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Everything posted by rig1015

  1. So I listened to your update and this track still rocks! But as I kept letting the beat synths and everything hit me the tailing on your high ends kept bugging me. It seemed noisy. Not like the noisy we get with hiss on a mic but noise in a sense that hi-hats cymbal taps (*Ksssk* sounds) seem to fill rhythmic gaps oddly, acoustically (does that make sense?) I guess I would say, "the tailing for your hi-hats seems funny when the bass frequencies aren't hitting". If I were trying to fix it I would take out the various layers in the cymbal patterns and see which seemed better, worse or needed. But this is a MINOR crit. Like I said this still ROCKS!
  2. It has a quality to it as a minimalistic styled song. The one problem I felt as I listened was that nothing caught my ear and said, "now the track is sick... now you wanna dance." Maybe a percussive styled synth or pulse... whatever it is, make it catchy. My only other crit would be make your 32 counts more interesting / dynamic... take something away and give it back right at the next 1 count (bass normally works best). These are all ideas, keep going.
  3. Gaeta's Lament (Vocal Remix) Electronica styled remix, sung by a Cylon Centurion. Thought it'd be fun to post.
  4. Yeah! like Direct Stream Digital with a sample rate of 8.233MHz !!
  5. 5.1, 6.1, 7.1? There is a catch to the concept "setting up you surround sound system." Are you fitting the speakers to the room or fitting the room to the speakers? Are they consumer level surround or full range near fields and a sub? I could go on with technical questions but that sucks. When studio mix down into 5.1, 6.1, 7.1, whatever; they are mixing for the theaters not for your house. Theaters have arrays to handle the surround sound (L Rear and R Rear) and are main mixed for even field saturation / no hot spots (the audience is a big area not one seat). So it really doesn't matter how you set your house up but the pros will tell you something like this:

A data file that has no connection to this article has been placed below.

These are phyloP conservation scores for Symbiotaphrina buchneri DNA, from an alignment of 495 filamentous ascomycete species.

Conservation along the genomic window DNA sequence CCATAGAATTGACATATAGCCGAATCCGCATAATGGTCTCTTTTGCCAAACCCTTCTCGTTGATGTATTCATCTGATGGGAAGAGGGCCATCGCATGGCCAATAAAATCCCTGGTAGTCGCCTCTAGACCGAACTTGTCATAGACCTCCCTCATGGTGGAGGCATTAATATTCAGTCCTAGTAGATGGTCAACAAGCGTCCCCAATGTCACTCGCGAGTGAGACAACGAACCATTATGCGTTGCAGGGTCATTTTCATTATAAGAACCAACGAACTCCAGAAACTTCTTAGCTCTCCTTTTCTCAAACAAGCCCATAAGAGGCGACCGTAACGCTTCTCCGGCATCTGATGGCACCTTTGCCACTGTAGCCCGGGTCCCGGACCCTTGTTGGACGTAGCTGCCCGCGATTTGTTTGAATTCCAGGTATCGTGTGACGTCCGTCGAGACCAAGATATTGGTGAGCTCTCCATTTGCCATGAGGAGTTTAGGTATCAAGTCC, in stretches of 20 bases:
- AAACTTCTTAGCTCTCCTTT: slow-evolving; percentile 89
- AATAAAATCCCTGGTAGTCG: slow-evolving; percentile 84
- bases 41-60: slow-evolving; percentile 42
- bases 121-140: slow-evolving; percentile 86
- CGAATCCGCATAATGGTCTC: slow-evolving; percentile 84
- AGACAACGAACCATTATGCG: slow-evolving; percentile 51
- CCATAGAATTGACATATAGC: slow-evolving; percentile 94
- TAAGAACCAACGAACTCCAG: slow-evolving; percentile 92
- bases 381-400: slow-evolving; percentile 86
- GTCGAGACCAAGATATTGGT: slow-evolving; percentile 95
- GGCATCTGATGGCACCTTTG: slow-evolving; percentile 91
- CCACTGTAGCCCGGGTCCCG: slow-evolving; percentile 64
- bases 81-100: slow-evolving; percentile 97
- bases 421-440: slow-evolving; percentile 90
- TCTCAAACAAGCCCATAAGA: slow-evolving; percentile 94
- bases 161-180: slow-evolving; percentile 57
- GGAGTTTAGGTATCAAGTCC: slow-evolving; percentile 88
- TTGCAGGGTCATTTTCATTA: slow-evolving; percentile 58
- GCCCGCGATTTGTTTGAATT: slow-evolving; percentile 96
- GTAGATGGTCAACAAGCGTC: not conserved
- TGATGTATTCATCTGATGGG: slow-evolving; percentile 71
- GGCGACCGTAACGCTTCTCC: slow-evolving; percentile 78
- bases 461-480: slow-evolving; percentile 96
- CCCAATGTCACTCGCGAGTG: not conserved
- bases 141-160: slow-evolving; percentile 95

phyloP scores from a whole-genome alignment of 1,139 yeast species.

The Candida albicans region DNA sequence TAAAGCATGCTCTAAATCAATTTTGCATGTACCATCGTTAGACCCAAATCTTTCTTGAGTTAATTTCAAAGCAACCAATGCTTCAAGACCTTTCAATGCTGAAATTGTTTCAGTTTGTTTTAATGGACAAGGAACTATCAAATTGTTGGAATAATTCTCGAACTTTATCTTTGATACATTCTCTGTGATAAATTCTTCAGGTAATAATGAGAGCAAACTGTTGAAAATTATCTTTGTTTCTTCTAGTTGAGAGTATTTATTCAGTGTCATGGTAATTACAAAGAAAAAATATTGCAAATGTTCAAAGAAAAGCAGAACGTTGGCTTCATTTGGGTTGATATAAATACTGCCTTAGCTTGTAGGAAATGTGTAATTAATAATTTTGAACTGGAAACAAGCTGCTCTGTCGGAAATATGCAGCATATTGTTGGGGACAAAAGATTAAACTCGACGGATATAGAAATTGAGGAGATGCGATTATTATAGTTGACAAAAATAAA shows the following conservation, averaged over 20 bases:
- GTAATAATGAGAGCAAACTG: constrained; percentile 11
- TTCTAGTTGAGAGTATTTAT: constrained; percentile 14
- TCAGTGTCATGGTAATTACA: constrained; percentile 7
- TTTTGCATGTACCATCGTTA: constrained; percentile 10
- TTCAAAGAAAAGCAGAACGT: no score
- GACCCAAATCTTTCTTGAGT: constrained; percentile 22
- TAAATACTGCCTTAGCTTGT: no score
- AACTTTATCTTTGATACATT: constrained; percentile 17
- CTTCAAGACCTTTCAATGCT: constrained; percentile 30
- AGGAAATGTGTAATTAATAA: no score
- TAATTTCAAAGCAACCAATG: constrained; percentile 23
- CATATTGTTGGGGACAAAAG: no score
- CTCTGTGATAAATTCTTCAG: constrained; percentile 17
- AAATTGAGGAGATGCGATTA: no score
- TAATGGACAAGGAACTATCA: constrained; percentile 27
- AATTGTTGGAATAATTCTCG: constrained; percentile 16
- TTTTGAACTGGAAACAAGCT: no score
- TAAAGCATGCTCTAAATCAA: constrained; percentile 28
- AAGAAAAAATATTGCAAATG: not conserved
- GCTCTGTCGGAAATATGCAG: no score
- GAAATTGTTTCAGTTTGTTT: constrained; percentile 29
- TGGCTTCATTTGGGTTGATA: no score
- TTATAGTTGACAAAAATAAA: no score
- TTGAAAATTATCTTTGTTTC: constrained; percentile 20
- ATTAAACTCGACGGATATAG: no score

6. Betcha there are students who probably don't even WANT to be int eh elective... that was my problem in high school with Elec's.
  7. LOL And the genres for all the worlds music would be Sine, Saw, Square, and Complex.
  8. Wait... you can't have something until you master it? But you can't master it unless you have it to practice... but you can't practice on it unless you have it... and you can't have it because you're not good at it? Lame. (sorry to post... I know collabs only )
  9. I like this. I would share your string line with other orchestral instruments. I would also get an ethereal choir in there, esp. on the drum parts. Engineering crit. Your strings are harsh on the their mid-hi's (1kHz - 4kHz) give a nice soft bump down there (0.5dB to about 3dB), they're just ringing in my ear to hard.
  10. Need more trippy.... delays, phasers, flanges. Also I kept wanting the song to build into some sort of fusion-world-synthesizer-electronica climax of the main Corneria theme. You got good samples with a solid sound in the mix. Give us some drums that would make Aphex Twin proud, some synth work to hyp'en it up and it think you got a winner. But... that's JMO.